Contractors and Employees

If someone is engaged on a “labour only”

contract and are paid to deliver a service rather than a result, then that person, who may be called a contractor, will be regarded by the law generally, and the ATO particularly, as an employee.

As such that person will be entitled to the provision of superannuation contributions, and to be covered by Work Cover Insurance.

“Labour only” generally means that more than 50% of the fee can be attributed to the provision of labour.

The ATO website has a flowchart that can be used as a decision tree to identify contractors from employees, but the main distinguishing features are that a contractor (as opposed to an “employee”) may have:

  • considerable capital equipment (audio visual equipment, musical instruments, and computers),
  • their own employees,
  • the ability to subcontract all or part or the work to third parties,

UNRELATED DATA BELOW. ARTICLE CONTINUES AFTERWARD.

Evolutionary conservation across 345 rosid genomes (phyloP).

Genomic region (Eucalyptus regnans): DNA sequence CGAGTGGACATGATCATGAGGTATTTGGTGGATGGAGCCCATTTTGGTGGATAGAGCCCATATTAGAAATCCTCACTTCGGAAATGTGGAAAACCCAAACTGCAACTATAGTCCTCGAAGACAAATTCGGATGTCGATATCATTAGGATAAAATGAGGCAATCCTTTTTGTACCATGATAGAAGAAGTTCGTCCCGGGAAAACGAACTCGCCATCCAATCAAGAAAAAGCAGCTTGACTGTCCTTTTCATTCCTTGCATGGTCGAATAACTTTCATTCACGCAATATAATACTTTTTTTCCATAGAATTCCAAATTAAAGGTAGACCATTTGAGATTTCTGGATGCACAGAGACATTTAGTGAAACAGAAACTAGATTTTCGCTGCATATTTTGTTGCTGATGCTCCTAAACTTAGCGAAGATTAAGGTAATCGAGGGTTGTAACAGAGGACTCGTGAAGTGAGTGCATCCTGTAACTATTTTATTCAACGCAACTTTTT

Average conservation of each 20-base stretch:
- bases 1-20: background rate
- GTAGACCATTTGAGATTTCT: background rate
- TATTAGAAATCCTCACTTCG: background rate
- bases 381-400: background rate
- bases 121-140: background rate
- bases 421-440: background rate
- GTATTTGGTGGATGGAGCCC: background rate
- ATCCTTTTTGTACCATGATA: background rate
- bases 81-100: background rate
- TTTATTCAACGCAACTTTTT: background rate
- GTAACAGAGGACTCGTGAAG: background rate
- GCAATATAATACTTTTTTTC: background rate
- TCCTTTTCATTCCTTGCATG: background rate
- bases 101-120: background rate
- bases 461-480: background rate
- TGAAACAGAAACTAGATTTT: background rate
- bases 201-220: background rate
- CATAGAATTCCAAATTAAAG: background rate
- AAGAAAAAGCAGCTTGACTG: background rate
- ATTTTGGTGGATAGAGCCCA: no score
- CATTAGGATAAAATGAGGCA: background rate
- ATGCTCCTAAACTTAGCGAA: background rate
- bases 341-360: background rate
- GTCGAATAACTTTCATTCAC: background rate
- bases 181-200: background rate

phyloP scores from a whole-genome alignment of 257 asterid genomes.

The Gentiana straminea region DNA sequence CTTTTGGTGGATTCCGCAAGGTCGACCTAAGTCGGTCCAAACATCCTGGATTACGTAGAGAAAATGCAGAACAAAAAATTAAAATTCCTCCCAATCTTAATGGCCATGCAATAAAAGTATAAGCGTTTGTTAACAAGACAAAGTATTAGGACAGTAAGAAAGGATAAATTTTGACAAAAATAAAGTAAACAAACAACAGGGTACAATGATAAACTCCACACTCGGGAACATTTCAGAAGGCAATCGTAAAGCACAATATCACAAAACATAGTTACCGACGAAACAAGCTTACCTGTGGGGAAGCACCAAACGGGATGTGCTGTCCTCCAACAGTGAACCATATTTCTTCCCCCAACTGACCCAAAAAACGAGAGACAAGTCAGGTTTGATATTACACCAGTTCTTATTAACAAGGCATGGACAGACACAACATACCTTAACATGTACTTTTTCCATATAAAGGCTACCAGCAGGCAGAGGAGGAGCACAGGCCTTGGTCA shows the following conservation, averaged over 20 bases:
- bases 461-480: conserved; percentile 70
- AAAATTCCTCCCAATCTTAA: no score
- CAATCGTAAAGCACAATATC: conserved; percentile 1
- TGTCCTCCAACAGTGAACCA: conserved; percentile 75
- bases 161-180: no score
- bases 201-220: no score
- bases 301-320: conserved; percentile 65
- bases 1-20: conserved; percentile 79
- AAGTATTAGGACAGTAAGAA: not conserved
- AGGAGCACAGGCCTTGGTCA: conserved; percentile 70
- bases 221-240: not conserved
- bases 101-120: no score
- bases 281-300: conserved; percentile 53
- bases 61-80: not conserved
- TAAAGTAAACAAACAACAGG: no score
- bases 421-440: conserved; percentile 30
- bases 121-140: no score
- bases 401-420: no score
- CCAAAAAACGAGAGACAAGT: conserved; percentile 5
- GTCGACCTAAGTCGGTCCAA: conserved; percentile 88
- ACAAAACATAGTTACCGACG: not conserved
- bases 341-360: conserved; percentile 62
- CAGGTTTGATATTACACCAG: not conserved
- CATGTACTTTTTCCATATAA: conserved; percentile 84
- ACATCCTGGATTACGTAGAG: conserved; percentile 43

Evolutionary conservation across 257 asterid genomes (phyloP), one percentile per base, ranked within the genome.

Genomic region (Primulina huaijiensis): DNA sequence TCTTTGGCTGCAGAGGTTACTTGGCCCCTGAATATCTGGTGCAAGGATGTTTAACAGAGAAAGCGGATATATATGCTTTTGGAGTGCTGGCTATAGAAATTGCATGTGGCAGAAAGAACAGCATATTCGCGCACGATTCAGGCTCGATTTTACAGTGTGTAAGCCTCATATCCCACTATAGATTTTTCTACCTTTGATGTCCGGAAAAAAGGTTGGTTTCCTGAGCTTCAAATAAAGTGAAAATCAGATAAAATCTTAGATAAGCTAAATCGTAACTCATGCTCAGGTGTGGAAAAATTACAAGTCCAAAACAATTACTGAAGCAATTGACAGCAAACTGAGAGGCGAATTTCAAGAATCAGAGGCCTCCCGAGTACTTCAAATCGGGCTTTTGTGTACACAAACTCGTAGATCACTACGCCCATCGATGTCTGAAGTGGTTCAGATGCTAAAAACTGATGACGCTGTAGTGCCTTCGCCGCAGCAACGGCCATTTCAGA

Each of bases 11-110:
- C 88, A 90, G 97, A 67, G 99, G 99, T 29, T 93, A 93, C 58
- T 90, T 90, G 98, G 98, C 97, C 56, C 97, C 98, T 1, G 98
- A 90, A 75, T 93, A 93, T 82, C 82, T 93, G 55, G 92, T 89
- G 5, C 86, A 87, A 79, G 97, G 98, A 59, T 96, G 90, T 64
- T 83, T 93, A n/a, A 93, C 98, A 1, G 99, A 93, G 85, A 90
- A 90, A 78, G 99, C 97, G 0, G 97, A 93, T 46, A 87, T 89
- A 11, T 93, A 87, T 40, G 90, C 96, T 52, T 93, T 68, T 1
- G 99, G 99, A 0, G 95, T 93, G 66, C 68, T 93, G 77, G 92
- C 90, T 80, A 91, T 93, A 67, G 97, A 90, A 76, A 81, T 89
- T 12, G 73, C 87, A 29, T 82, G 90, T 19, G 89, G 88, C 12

• the feature of delivering a result, rather than the service that gives rise to the result,
  • their own premises, from where they work,
  • an obligation to make good any defects in their work.

The danger is regarding someone as a contractor when they are, in fact, an “employee” is that the employer may be required to back pay superannuation (with costs, and is not tax deductible), and may be personally liable for any costs associated with work related injuries that would otherwise have been covered by Work Cover. For the “contractor” the danger is that they will be claiming tax deductions for, say, their car, when the car is used substantially to travel to and from the “employers” premises, and which is not tax deductible.

See also Personal Services Income